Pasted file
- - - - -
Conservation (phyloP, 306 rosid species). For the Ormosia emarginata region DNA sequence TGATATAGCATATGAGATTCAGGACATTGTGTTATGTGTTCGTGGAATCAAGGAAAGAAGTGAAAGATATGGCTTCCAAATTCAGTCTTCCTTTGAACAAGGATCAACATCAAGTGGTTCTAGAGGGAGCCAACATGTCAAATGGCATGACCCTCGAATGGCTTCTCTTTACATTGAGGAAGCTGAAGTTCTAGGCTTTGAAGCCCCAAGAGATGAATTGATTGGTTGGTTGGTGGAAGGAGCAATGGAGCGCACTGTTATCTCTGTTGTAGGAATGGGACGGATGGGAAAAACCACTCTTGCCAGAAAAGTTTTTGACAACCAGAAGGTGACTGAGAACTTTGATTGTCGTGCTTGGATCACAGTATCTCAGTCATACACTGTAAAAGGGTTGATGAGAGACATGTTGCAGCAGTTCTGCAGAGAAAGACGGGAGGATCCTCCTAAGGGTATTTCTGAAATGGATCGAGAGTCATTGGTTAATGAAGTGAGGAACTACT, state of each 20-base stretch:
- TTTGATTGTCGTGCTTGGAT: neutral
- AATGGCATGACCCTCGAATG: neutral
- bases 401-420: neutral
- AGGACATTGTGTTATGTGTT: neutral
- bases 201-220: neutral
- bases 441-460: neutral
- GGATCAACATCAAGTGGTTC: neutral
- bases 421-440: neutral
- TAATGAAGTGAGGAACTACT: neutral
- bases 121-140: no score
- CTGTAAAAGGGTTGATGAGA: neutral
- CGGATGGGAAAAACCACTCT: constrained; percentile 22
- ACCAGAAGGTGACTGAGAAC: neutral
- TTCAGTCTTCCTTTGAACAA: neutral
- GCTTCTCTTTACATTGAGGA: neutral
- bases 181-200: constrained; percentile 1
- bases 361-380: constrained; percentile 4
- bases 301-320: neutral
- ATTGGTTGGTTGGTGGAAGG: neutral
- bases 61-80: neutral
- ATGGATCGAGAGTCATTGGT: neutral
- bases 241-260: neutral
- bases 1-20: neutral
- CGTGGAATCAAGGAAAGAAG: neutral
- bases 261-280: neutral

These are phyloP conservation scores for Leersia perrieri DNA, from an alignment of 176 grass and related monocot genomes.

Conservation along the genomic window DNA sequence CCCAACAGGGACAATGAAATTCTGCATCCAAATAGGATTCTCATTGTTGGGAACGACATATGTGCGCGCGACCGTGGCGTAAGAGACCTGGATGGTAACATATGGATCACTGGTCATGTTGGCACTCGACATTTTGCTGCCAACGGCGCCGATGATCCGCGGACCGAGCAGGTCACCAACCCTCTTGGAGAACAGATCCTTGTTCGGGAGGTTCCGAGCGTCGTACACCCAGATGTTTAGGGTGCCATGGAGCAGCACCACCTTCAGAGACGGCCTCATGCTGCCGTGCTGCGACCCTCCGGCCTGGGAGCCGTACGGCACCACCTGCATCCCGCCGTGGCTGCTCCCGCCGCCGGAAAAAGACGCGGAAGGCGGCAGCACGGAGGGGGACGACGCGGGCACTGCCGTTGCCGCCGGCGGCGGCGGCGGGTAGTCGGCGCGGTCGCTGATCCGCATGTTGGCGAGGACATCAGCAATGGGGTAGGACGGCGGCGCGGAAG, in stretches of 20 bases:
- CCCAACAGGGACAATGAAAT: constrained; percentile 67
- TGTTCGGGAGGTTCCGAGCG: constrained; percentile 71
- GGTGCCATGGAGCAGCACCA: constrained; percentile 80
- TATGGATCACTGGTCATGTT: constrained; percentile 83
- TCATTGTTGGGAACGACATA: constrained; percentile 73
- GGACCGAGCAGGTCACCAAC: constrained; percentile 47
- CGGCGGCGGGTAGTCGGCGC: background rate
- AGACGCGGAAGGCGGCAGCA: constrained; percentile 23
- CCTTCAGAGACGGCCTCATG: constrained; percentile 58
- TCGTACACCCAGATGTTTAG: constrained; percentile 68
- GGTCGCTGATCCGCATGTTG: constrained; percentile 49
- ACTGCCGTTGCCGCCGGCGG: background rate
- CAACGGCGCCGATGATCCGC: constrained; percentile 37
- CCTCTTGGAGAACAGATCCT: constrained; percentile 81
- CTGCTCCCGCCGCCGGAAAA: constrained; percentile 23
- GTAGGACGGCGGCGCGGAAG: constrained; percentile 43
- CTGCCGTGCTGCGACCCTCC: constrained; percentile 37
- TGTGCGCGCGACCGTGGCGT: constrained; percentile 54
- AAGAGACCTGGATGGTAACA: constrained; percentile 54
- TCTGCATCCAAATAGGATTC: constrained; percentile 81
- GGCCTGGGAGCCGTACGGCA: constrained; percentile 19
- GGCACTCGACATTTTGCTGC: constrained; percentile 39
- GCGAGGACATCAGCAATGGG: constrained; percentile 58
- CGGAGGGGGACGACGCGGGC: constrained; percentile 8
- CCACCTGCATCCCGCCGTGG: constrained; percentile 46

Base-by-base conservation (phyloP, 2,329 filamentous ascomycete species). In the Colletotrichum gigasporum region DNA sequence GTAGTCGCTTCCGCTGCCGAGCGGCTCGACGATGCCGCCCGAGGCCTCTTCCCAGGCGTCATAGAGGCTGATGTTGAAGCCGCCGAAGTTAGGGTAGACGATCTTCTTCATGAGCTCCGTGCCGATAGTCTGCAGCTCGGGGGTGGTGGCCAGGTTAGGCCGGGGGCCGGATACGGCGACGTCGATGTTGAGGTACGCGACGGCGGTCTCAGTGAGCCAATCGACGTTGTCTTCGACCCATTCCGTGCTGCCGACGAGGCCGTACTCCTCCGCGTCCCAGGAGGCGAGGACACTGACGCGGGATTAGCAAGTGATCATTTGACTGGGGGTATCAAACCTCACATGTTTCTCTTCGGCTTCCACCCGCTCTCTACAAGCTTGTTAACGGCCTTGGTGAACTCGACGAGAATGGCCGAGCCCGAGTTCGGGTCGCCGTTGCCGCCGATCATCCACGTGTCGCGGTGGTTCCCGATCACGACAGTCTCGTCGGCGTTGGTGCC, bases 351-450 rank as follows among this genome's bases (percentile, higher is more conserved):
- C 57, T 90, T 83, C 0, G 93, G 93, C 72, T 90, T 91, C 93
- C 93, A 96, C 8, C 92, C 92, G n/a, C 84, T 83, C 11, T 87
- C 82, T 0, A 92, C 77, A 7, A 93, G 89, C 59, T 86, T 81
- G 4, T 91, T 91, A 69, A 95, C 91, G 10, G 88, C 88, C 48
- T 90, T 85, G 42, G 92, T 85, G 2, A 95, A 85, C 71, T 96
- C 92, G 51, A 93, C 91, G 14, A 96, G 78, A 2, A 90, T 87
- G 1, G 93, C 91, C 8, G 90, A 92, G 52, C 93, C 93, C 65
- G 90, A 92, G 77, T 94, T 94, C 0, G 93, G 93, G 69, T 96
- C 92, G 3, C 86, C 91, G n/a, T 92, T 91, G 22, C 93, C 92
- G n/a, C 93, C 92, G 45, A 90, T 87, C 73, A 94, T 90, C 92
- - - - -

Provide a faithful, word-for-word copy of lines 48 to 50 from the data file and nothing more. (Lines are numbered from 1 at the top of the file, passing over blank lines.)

- TCTGCATCCAAATAGGATTC: constrained; percentile 81
- GGCCTGGGAGCCGTACGGCA: constrained; percentile 19
- GGCACTCGACATTTTGCTGC: constrained; percentile 39